Tuesday, May 22, 2012

Water contamination in fuel tank

SUBJECT:water contamination of fuel tank systems
Reference : SAIB CE 12-16

Cessna 52/Cessna 172/Piper
King Air/Beechjet
                    Water may enter the fuel tank system via any penetration in the wing fuel tank and from moisture condensation inside the tank. Water in the fuel may come out of solution, settle and make its way to a drain location in the form of a blob, pea, or BB-shaped translucent mass found at the bottom of the sampler cup.
                Water suspended in the fuel may lead to a cloudy or hazy appearance in the sampler cup. Water may have dissolved in the fuel, but the conditions have not yet occurred to cause the water to come out of solution and perhaps adhere to the dry tank upper surface or walls (similar to condensation). Understanding this, all pilots, owners, operators, maintenance, and service personnel should assume some water exists in the fuel tank system on the airplane.
1. Become familiar with all drain locations on a specific model of airplane. From model to model in a series of airplanes, the number, type, and location of drains may not be the same. There is no single point of drainage that can be used to check for all fuel system contaminants simultaneously. Take the time to properly check all drain locations, before each flight.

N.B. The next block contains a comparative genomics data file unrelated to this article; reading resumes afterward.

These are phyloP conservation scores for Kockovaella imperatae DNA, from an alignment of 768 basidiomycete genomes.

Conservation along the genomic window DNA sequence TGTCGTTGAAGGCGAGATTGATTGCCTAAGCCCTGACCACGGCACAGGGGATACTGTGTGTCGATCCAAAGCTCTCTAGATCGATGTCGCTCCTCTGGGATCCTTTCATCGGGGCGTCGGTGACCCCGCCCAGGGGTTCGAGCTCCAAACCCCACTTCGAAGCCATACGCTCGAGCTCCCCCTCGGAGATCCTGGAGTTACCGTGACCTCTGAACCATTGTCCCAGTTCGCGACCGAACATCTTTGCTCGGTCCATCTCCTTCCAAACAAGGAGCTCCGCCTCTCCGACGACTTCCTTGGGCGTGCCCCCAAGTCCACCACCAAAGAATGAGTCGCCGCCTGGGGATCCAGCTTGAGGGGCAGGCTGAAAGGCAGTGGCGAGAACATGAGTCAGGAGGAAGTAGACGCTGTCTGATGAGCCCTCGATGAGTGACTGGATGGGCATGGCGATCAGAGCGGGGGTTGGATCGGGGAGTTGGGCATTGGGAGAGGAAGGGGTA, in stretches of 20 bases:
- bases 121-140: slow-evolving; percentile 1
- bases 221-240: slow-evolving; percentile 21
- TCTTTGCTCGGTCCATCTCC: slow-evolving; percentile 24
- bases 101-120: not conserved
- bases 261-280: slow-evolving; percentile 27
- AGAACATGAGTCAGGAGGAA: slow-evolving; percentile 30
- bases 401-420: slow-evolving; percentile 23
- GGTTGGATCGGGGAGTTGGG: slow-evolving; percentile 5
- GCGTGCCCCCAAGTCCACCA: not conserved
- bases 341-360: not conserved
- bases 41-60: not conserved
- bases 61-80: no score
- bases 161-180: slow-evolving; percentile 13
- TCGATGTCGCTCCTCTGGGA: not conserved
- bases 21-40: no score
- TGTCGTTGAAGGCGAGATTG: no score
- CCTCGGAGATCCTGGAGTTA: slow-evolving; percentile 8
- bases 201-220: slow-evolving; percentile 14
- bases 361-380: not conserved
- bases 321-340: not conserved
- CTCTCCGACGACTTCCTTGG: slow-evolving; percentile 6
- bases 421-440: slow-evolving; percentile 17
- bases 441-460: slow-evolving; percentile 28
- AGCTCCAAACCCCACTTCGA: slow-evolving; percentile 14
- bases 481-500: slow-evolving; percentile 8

2. With the airplane in the normal ground attitude and starting at the highest drain location, check all drain locations for contaminants before every flight, whether or not refueling has occurred. Have fuel sample disposal provisions and proper lighting at your disposal to properly check for fuel tank system contamination.
• Drain at least one cup of fuel (using a clear sampler cup) from each drain location.
• Drain the fuel strainer as required to completely flush its contents in each of the fuel selector positions.
• Check for water, clarity, cloudiness, haze, proper fuel type/grade (i.e.; 100LL is light blue in tint, jet fuel is clear or yellowish), odor, or other contaminants.
• Allow time between fueling and draining. It takes time for any contaminates to settle to sump area prior to draining tanks.
• If any contamination is detected in the fuel tank system, thoroughly drain all drain locations again.
• If contamination is observed, take further samples until the fuel appears clear, and gently rock the airplane in both the roll and pitch axis to move any additional contaminants to the drain points.
• Take repeated samples from all drain locations until all contamination has been removed.
• If contaminants are still present, do not fly the airplane. Have qualified maintenance personnel drain and purge the fuel tank system. Remove all evidence of contamination prior to further flight.
3. Take proper precautions to preclude water from entering into your fuel tank system from an external source (washing, rain, snow, sleet, etc.). Regularly check all external entry sites (caps, access panels, etc.) for evidence of water ingress into the fuel tank system. When possible store the airplane indoors. If stored outdoors or exposed to wet conditions (washing, rain, snow, sleet, etc.), examine the fuel tank system drains for contamination more frequently.